Primary Outcome Measures :
  1. Acute Otitis Media rate [ Time Frame: 2 years ]
    Average number of AOM episodes during the 2-year follow-up period.

Secondary Outcome Measures :
  1. Severity of AOM episodes per American Academy of Pediatrics definitions [ Time Frame: 2 years ]
    Comparison of the proportion of AOM recurrences categorized as severe vs. non-severe using the American Academy of Pediatrics definition (severe, indicated by moderate or severe otalgia or temperature ≥39°C vs. non-severe, indicated by mild otalgia or temperature <39°C).

  2. Severity of AOM episodes per AOM-Severity of Symptoms Score [ Time Frame: 2 years ]
    Comparison of AOM-Severity of Symptoms scores at Days 1 and Day 5 of AOM recurrences

  3. Frequency distribution of AOM recurrences [ Time Frame: 2 years ]
  4. Time to first AOM recurrence [ Time Frame: 2 years ]
  5. Type of recurrences [ Time Frame: 2 years ]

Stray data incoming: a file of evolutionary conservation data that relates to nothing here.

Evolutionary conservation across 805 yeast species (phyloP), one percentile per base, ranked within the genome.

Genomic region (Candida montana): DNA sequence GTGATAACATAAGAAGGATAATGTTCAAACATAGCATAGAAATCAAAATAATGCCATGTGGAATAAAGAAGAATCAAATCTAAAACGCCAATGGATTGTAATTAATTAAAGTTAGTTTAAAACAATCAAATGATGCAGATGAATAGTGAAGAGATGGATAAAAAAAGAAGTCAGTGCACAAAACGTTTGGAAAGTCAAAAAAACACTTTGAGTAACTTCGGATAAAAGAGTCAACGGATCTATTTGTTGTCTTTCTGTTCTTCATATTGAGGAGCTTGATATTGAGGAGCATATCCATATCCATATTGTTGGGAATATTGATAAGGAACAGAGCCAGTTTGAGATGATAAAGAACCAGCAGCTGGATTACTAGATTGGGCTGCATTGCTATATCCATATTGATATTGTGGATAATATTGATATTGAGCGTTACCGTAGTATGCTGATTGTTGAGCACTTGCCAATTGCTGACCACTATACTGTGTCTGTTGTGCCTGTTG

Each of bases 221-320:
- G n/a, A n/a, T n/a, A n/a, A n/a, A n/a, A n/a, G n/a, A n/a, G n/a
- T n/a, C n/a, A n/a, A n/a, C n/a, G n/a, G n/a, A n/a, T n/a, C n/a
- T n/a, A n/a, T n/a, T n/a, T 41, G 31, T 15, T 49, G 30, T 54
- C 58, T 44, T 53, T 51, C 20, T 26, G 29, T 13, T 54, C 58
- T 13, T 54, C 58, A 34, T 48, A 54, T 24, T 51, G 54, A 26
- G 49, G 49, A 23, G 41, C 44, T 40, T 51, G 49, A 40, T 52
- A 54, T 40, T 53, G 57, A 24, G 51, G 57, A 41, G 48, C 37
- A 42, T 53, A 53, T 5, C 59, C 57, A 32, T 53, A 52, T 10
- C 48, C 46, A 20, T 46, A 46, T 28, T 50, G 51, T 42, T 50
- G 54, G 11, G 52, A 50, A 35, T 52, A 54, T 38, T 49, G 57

Proportion of AOM recurrences presenting with intact bulging tympanic membrane or tube otorrhea

  6. Antibiotic utilization [ Time Frame: 2 years ]
    Total days per year subjects receive systemic antimicrobials for AOM

  7. Selected adverse events [ Time Frame: 2 years ]
    Proportion of children with selected adverse events (protocol defined diarrhea, diaper dermatitis, chronic otorrhea)

  8. Antibiotic resistance of nasopharyngeal pathogens [ Time Frame: 2 years ]
    Secondary endpoints concerning resistance include (1) proportion of children whose nasopharyngeal cultures at randomization are, respectively, either negative for S. pneumoniae and H. influenzae, or positive for penicillin-susceptible pathogens, or positive for one or more penicillin-nonsusceptible pathogens, who subsequently are found on a follow-up nasopharyngeal culture to harbor one or more penicillin-nonsusceptible pathogens; (2) proportion of interim, non-illness visits at which a penicillin-nonsusceptible pathogen is recovered; and (3) for all AOM episodes, the proportions of S. pneumoniae and H. influenzae isolates recovered at a visit during April or May (end of the respiratory season) that are penicillin nonsusceptible.